Far from being a holiday only for African Americans, everyone can learn from and enjoy the universal values that Kwanzaa celebrates, said a spokesperson for the Young Men and Women’s African Heritage Association.
For the past 12 years, the association has held a public Kwanzaa celebration, and this year’s was held at Holy Trinity Greek Orthodox Church on North Avenue on Dec. 29.
Kwanzaa was created in the 1960s to reinforce seven basic African values, said African Heritage Association Spokesperson Pamela Pennywell. But, she added, those values are universal.
They are unity, self-determination, collective work responsibility, cooperative economics, purpose, creativity and faith. Each of the seven days of Kwanzaa corresponds to one of the values.
“[Kwanzaa] is important because the values are important,” Pennywell said. “We enjoy it because it’s non-denominational and anyone can glean something good from it.”
Kwanzaa is celebrated from Dec. 26 to Jan. 1 each year and a candle is lit for each day, similar to the Menorah of the Jewish holiday Hanukah.
The one black candle in the center of the kinara (Swahili for candle holder) represents the black race. The three green candles on one side of the center black candle stand for Africa, and the three red candles on the other side stand for African blood that has been shed.
The association’s Kwanzaa celebration this year included a performance from Umoja Dance Company, as well as food, vendors, a display of quilts made by the association’s own Nia Quilt Guild and free books for children through the Reading is Fundamental program.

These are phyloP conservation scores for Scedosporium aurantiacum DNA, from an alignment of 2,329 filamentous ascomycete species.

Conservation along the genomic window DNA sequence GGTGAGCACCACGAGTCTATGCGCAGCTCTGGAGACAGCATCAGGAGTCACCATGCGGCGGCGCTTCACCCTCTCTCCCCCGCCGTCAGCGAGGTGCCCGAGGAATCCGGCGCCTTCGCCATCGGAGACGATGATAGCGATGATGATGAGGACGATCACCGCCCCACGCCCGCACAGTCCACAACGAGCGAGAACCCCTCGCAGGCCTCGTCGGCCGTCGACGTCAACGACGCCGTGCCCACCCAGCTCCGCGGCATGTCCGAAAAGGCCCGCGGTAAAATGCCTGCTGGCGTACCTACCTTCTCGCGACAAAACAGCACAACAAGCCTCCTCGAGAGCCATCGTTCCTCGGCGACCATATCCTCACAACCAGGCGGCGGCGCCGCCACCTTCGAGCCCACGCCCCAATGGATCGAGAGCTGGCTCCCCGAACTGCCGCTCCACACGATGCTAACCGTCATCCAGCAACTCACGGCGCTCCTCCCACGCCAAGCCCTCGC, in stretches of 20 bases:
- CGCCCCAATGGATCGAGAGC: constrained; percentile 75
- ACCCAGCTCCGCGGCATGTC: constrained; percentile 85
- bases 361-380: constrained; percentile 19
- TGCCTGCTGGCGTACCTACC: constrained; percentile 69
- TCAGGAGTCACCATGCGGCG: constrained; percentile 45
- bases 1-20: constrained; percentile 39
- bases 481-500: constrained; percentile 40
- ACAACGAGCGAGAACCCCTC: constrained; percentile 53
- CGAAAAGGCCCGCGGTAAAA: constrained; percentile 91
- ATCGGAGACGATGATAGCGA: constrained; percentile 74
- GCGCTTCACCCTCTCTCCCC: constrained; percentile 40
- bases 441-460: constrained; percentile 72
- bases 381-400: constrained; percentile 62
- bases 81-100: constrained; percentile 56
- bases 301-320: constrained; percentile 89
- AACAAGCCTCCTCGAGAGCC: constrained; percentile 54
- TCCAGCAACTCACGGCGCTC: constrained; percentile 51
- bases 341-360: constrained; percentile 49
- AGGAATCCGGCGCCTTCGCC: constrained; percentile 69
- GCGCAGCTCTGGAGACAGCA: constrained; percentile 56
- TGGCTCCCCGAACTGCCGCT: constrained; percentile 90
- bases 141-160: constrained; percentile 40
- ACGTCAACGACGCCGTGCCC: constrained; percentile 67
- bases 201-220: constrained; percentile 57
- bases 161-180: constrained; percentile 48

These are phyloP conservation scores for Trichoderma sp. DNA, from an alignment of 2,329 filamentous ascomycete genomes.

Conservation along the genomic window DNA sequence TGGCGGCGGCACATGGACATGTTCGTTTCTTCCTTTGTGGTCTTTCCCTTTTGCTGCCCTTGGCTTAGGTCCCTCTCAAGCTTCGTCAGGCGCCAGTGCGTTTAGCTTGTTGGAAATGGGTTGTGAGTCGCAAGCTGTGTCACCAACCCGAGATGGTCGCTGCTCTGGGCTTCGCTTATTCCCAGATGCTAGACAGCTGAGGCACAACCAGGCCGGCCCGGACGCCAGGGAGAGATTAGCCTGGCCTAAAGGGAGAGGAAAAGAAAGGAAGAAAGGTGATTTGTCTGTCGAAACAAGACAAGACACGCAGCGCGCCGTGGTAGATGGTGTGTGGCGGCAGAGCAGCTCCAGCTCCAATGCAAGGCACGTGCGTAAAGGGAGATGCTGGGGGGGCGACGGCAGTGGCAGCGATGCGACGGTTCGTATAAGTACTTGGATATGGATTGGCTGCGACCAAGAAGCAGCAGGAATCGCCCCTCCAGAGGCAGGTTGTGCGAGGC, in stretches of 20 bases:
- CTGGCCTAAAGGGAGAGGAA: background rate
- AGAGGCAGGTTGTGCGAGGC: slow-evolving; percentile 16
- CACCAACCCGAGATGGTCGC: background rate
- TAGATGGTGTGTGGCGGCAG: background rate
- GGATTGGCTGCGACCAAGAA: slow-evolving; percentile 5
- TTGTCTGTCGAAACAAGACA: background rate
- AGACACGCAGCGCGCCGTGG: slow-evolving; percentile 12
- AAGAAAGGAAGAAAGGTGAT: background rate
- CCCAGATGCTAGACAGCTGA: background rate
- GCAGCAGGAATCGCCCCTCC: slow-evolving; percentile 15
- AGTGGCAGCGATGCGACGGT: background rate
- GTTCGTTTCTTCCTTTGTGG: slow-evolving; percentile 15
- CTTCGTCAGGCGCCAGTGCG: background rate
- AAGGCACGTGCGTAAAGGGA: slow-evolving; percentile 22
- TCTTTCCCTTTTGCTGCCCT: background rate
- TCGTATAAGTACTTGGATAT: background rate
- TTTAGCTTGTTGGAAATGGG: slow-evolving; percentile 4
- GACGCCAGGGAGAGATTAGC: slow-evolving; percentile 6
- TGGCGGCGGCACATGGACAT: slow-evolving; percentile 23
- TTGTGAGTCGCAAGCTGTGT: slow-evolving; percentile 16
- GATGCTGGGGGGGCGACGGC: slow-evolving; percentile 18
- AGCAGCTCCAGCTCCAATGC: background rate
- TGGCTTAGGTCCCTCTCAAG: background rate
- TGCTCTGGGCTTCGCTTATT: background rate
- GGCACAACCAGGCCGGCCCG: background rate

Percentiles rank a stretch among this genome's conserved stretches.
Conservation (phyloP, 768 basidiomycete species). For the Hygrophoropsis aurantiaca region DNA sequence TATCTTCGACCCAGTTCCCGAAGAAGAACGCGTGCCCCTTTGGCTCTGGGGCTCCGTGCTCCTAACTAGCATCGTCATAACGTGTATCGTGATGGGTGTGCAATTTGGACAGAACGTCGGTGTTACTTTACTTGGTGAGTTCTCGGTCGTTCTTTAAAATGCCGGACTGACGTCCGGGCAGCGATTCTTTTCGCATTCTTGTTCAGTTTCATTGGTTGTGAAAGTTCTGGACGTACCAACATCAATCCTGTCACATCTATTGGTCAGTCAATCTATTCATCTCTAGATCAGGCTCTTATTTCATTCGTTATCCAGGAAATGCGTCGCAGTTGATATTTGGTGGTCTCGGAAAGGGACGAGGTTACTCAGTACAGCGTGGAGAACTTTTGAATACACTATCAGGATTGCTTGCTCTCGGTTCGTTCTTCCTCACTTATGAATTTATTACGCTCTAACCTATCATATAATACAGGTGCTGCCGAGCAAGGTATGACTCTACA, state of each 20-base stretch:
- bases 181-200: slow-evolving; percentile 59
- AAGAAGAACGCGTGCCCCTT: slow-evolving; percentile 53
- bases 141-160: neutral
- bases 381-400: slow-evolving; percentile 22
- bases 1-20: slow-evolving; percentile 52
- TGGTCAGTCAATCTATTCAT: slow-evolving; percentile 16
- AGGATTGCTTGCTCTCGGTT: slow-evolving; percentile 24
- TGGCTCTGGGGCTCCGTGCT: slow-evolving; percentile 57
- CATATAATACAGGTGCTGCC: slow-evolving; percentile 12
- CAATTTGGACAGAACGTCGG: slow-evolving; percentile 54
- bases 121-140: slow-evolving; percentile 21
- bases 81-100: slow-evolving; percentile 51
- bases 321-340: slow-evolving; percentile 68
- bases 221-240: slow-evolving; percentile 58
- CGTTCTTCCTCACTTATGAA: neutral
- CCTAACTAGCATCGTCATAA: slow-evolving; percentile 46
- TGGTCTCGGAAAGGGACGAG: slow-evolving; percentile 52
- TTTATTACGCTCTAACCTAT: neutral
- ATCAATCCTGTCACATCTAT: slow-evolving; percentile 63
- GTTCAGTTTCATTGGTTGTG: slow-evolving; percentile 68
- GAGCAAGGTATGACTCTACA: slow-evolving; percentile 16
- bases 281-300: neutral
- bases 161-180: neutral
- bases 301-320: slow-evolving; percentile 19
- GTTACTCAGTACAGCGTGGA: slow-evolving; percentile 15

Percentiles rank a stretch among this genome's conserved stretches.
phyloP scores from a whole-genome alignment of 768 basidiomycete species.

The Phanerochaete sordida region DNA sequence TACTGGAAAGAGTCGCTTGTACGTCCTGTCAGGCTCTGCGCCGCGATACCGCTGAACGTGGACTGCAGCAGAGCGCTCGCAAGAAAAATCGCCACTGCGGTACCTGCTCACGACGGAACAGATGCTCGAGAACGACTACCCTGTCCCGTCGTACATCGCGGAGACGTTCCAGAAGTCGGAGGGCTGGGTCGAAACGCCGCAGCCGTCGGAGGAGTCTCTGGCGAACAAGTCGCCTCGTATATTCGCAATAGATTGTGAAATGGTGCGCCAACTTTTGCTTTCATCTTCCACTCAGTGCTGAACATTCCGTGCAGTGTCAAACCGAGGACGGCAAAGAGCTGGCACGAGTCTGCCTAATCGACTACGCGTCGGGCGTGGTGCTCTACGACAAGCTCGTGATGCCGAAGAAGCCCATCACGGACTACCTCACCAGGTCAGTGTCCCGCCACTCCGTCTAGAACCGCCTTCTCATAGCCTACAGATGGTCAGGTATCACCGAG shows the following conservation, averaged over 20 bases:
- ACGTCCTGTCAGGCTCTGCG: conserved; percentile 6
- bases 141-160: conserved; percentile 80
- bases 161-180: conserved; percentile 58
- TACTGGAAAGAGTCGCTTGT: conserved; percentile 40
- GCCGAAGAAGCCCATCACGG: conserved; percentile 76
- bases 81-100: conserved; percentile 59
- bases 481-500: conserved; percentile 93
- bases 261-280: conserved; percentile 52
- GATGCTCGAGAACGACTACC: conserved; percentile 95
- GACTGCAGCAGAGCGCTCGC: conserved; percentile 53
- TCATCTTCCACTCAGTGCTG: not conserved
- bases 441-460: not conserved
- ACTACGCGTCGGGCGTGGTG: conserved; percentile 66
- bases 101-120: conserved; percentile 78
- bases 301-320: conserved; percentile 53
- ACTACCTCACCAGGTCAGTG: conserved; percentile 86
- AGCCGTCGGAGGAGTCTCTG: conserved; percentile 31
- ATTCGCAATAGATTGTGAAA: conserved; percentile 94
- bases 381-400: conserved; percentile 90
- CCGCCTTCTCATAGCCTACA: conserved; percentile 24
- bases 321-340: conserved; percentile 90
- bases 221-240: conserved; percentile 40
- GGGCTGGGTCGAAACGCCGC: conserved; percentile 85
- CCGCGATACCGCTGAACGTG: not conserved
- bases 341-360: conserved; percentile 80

Children also received a zawadi bag, a Kwanzaa tradition, filled with healthy snacks.
The vendors at the celebration embody the principal of cooperative economics, Pennywell said, which is the value celebrated on Dec. 29. That doesn’t mean the event focused solely on that value, though.
For example, creativity was represented through Umoja Dance, and collective work responsibility was represented with the display of quilts, which are made by a group rather than an individual.
Many other organizations, including the August Wilson Center for African American Culture and Addison Behavioral Care held Kwanzaa celebrations on different nights.
Pennywell said the number of Kwanzaa events around the city has increased in recent years and now it’s possible to find an event on almost every night of Kwanzaa.
The point of their events, she said, is to give families, friends and the community a place to come together, enjoy themselves and celebrate African heritage and each other.
For more information, visit the Young Men and Women’s African Heritage Association’s website at www.ymwaha.org.